If you’re going for the wow factor at your wedding, sequin linens should be at the top of your list. The sequins, which are tiny metallic discs sewn onto a piece of fabric, will instantly create a “glittering” effect. You can decorate all of your reception tables with sequins for an ultra-glam look, or choose one or two accent tables instead (such as the head table) for something a bit subtler. Sequin tablecloths can be found in a variety of colors, but some of the most common are gold, silver, rose gold/blush, and white.
Chiffon is a lightweight, mostly sheer fabric that drapes and flows beautifully. Since chiffon is more transparent than other materials like polyester or silk, it’s most commonly used as an accent fabric or table overlay. It looks lovely when layered on top of opaque tablecloths or alone as a runner on bare wood tables. Chiffon is also a dreamy choice for creating ceremony backdrops, ceiling swags, and chair decor.
Similar to chiffon, organza is a fabulous accent fabric. This sheer, lightweight material is a beloved choice for adding the “finishing touches” to any space, whether it’s used for table overlays, chair sashes, table skirts, on staircase banisters, or draped along the ceiling. Organza is sometimes confused with tulle but is more flexible and floaty. You can find organza in practically any color, and it’s sometimes decorated with sequins, embroidery, beading, or patterns.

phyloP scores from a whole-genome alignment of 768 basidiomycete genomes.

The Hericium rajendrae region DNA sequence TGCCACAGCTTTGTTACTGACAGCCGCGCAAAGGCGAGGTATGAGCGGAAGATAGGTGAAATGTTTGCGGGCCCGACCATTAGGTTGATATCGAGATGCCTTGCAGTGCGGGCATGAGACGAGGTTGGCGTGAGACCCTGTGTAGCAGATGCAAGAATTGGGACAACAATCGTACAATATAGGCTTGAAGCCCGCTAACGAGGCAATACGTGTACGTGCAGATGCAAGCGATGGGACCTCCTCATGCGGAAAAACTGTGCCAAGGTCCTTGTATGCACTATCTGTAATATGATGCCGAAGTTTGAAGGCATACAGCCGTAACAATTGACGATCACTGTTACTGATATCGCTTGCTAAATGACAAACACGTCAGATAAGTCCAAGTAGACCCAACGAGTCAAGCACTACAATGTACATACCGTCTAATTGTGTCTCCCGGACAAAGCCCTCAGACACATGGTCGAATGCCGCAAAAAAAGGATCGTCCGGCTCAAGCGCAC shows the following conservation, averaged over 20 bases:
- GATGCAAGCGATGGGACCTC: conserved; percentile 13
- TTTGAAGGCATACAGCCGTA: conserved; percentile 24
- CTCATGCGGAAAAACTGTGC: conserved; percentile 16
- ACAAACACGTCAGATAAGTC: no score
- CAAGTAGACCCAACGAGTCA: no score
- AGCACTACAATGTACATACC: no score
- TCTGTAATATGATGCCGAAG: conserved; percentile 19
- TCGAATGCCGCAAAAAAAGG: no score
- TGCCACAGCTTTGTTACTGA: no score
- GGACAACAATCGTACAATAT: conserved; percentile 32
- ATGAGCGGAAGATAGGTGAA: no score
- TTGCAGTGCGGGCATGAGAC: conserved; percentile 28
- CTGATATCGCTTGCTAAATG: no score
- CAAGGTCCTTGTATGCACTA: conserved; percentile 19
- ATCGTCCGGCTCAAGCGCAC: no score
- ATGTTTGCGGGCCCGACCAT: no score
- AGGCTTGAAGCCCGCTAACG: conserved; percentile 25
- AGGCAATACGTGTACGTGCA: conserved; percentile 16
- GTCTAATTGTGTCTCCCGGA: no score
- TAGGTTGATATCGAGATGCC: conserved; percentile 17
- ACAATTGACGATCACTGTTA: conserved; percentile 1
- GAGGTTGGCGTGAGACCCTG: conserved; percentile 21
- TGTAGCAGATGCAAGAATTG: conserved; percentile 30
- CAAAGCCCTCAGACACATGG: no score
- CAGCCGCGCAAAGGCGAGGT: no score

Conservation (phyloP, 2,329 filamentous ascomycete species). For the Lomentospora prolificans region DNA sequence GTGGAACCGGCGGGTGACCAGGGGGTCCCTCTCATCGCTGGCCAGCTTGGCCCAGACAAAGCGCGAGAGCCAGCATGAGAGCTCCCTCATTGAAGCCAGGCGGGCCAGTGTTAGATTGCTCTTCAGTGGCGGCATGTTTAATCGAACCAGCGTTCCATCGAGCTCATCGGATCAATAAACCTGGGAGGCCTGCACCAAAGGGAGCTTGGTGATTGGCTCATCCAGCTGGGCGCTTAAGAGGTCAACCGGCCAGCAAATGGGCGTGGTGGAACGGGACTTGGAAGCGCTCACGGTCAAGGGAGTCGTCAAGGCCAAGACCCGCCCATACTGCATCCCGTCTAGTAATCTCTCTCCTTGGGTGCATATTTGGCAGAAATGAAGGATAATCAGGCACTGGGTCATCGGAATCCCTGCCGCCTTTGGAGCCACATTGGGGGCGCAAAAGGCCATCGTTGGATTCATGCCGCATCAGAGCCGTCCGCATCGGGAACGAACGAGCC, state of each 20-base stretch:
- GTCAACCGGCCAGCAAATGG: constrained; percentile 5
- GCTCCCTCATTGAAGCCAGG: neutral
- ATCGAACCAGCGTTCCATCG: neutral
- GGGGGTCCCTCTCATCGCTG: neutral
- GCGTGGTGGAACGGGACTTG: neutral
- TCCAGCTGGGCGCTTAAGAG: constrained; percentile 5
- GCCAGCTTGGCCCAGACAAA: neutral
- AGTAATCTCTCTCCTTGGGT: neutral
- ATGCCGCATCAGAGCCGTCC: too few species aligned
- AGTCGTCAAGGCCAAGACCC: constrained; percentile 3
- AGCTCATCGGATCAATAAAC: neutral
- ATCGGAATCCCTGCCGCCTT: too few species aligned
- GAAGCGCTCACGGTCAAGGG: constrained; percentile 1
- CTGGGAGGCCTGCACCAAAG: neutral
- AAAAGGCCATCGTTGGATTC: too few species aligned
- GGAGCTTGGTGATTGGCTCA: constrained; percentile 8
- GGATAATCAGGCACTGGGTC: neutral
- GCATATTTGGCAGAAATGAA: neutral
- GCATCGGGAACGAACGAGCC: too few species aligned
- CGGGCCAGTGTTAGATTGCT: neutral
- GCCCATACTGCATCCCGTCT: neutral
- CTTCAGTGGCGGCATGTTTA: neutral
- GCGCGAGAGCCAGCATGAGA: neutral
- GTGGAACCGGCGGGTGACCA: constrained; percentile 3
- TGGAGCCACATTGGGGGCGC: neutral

Tulle is known for the romantic fairytale look it creates when used on wedding dresses, and the same goes for tulle linens. In wedding decor, this sheer netting fabric is commonly used for table skirts, decorative backdrops, aisle markers, and chair adornments. Tulle is more structured than organza and chiffon, which gives it a “fluffy” appearance with plenty of volume (think of a ballerina’s tutu).
Patterned linens are ideal for couples who want to achieve a regal look. Linens with woven patterns, such as jacquard, damask, and filigree, bring an even more opulent touch than fabrics that simply have patterns printed onto them. Jacquards, damasks, and filigrees usually feature darker colors and traditional-style patterns, such as scrollwork, florals, and geometric prints.
Jacquard fabric is created by intentionally leaving threads raised during the weaving process to create an intricate pattern, often featuring several colors or metallics. The end result is a sturdy, textured fabric that feels luxurious to the touch. Damasks and filigrees follow a similar process, with patterns being woven into polyester or silk linens.